Berkeley Unified School District inadequately handles sexual harassment

BHS Stop Harassing, a student-led grassroots organization, has been active in Berkeley since October 2014 when two significant events at Berkeley High School ignited student focus on the issue of harassment: the comments made at at an all-student assembly linking the manner in which female students dress to the treatment they can expect to receive, and the circulation of an online Instagram “slut page” known as Team 15 that included sexually disparaging remarks and degrading photographs of several female senior students. Concerned students and parents came together to discuss issues around sexual harassment and sex discrimination at BHS. We learned that the problem was pervasive. We heard about groping in the hallways, catcalls, indecent exposure in the bathrooms and stories of intimidation and sexual violence. In an interview with Equal Rights Advocates, one student said, “The culture at BHS is one where girls’ bodies are out on display. Everyone I know has experienced something, an incident.” Others chimed in that sexual harassment was “just life” at BHS and that female students could expect that being harassed and living with that sort of discomfort was the norm.

In December 2014 several brave young women testified at the Dec. 10 school board meeting, describing the unchecked harassment they had or were currently enduring at school, and how their attempts to get help had been brushed aside. They asked the school board for help — with their situations and to improve the climate at Berkeley schools. A member of the Berkeley Peace and Justice Commission (PJC) expressed shock and concern regarding these stories. Working together we determined that a resolution in support of the work of this student-led grassroots organization was warranted and that PJC would share the resolution in its capacity as an advisory body to both the Berkeley Unified School District and the Berkeley City Council. The PJC resolution in support of BHS Stop Harassing was transmitted to the BUSD and city council in early May.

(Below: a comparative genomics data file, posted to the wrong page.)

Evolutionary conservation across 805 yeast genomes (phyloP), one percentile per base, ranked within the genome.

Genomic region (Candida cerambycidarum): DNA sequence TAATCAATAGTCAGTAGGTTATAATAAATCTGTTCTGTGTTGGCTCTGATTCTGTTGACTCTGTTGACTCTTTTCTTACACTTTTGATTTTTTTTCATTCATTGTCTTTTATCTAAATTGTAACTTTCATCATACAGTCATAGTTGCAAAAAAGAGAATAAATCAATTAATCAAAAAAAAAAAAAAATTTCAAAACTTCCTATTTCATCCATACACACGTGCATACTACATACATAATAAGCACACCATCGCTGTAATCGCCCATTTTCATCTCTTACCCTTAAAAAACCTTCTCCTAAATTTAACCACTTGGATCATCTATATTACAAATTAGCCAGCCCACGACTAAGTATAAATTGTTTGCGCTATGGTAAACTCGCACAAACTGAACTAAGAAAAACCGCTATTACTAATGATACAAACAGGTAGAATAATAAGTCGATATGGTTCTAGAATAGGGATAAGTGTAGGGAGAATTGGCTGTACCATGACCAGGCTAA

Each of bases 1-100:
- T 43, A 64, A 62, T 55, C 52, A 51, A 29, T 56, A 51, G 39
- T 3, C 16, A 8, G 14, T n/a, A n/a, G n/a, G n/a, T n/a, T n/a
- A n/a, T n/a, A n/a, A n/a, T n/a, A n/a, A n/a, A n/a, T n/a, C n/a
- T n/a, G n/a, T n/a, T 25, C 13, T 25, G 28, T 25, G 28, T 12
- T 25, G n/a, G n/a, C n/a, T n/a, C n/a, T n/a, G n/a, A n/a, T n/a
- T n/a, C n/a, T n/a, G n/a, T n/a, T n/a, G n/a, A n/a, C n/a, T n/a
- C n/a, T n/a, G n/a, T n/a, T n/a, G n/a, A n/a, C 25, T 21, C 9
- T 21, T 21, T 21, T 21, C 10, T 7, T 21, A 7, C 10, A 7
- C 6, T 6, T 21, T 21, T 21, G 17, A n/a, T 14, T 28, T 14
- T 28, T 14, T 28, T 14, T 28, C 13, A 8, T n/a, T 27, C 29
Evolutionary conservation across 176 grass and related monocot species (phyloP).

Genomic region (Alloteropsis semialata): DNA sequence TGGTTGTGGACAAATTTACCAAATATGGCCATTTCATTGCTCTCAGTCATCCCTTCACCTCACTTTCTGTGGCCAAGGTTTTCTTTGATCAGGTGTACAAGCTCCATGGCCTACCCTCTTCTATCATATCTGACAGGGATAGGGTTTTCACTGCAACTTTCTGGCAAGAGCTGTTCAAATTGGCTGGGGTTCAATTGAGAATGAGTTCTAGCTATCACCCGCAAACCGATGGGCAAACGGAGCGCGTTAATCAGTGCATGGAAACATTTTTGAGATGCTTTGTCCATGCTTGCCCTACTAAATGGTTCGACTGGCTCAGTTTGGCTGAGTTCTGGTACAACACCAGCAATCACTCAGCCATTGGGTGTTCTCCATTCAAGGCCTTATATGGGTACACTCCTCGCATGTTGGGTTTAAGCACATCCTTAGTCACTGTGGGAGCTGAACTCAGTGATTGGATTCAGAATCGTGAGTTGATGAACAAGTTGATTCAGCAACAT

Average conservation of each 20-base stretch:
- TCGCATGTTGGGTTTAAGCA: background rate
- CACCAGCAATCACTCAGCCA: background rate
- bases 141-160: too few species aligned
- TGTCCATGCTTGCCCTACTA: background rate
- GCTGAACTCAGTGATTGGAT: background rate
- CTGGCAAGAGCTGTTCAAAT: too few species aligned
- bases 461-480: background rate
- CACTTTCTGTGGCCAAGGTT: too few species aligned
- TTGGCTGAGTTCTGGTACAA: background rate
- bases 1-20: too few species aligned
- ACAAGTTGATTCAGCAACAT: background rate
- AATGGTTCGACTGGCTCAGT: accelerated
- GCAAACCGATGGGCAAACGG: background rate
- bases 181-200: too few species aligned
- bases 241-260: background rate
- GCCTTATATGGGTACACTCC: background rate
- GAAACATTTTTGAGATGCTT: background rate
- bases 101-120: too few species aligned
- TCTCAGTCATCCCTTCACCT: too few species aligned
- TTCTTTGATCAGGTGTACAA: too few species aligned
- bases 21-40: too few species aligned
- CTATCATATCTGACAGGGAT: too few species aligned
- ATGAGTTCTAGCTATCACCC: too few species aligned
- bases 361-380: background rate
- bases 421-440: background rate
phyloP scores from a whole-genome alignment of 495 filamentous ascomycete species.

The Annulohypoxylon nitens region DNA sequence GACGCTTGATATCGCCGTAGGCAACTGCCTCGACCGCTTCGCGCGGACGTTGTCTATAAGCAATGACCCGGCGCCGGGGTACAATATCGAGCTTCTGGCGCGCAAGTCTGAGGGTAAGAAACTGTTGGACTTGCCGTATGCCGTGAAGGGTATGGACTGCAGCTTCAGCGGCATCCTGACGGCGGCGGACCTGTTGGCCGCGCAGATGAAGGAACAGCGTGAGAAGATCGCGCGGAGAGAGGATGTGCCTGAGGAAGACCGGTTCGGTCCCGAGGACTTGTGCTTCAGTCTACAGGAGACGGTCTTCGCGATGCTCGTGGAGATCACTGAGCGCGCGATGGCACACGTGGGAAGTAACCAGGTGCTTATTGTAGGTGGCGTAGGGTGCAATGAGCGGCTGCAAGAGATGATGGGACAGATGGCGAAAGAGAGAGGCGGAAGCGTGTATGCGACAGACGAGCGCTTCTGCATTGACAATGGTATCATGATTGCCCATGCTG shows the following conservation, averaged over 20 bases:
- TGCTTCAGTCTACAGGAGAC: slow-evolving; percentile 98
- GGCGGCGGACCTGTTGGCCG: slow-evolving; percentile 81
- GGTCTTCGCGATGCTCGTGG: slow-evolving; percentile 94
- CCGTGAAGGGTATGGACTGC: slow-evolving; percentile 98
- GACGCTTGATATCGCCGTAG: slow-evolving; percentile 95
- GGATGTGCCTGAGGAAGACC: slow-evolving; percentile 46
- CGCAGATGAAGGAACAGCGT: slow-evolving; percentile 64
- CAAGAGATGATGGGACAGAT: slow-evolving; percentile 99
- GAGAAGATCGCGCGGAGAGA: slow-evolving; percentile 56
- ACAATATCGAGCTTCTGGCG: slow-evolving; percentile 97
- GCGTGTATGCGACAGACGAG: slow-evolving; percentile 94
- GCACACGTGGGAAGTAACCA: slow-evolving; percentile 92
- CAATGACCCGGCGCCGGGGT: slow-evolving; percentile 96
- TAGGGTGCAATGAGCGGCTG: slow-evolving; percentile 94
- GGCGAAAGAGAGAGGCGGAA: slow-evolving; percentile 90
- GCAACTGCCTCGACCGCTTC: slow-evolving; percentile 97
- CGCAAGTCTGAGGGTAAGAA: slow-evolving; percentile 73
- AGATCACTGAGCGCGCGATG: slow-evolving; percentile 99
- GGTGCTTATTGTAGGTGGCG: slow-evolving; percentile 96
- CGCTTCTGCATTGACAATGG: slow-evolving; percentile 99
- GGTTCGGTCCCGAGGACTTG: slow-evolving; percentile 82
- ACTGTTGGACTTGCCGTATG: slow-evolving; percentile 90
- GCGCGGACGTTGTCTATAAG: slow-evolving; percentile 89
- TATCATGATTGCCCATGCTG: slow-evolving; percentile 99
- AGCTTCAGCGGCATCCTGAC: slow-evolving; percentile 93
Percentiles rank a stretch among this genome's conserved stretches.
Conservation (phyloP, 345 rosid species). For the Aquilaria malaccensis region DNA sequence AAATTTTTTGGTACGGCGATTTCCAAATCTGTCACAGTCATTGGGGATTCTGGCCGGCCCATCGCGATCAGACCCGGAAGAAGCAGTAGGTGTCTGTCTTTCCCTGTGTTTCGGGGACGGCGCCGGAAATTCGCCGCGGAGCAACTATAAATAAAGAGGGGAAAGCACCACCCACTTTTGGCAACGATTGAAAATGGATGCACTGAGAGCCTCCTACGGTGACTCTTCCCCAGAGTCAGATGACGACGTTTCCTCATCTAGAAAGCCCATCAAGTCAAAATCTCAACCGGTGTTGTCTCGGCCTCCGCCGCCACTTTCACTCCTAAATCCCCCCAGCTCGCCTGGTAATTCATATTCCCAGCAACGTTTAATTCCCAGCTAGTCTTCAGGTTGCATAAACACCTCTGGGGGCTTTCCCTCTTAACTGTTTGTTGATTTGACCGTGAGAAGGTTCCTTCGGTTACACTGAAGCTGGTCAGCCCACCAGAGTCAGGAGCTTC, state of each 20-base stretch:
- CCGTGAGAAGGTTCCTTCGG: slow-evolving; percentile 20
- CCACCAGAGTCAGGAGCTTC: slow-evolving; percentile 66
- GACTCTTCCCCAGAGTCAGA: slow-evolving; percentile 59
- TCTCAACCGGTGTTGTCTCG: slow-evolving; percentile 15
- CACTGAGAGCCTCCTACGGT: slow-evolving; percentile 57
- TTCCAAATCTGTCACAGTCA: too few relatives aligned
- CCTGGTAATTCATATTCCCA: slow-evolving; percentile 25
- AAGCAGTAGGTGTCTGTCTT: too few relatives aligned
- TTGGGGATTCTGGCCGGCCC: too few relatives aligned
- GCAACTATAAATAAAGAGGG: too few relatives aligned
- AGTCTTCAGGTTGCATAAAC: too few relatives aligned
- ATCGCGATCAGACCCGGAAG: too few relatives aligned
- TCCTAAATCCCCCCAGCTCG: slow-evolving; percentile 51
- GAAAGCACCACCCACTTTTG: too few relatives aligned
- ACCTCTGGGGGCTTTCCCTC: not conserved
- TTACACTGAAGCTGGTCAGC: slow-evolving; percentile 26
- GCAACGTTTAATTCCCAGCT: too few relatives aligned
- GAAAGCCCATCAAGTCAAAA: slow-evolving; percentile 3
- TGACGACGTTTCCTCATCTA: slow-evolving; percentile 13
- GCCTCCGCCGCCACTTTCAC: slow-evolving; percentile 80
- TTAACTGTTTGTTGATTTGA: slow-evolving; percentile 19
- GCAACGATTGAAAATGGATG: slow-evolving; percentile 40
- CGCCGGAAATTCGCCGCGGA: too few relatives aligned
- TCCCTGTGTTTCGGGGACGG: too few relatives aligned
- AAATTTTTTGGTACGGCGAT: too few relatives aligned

We have been working with the BUSD since June 2014 on these issues, as members of the BUSD Sexual Harassment Advisory Committee (SHAC) and, later, as adult advisors to BHS Stop Harassing. Based on the testimony at the December school board meeting and numerous other incidents that have been brought to our attention over these recent months, it is clear that teachers and staff need to learn how to intervene and how to help a student who reports an incident of sexual harassment. Students need to learn how to handle a developing incident and understand their options for assistance if something happens to them. Most importantly, BUSD administrators need to learn how to adequately investigate and follow up on reports of sexual harassment in an impartial manner that includes due process for all parties, protects complainants from retaliation and adheres to federal guidelines.

In our view, the small steps BUSD has taken over the past 16 months to address processes of dealing with and prevention of sexual harassment have been inadequate.


A few examples:

  •       The BUSD processes in place today could mislead students to think that reporting an incident drives the same response as making a formal complaint. The recently adopted sexual harassment and uniform complaint procedure board policies (and their companion administrative regulations that determine implementation of the policies) lack clarity on the differences between how reports and complaints are handled.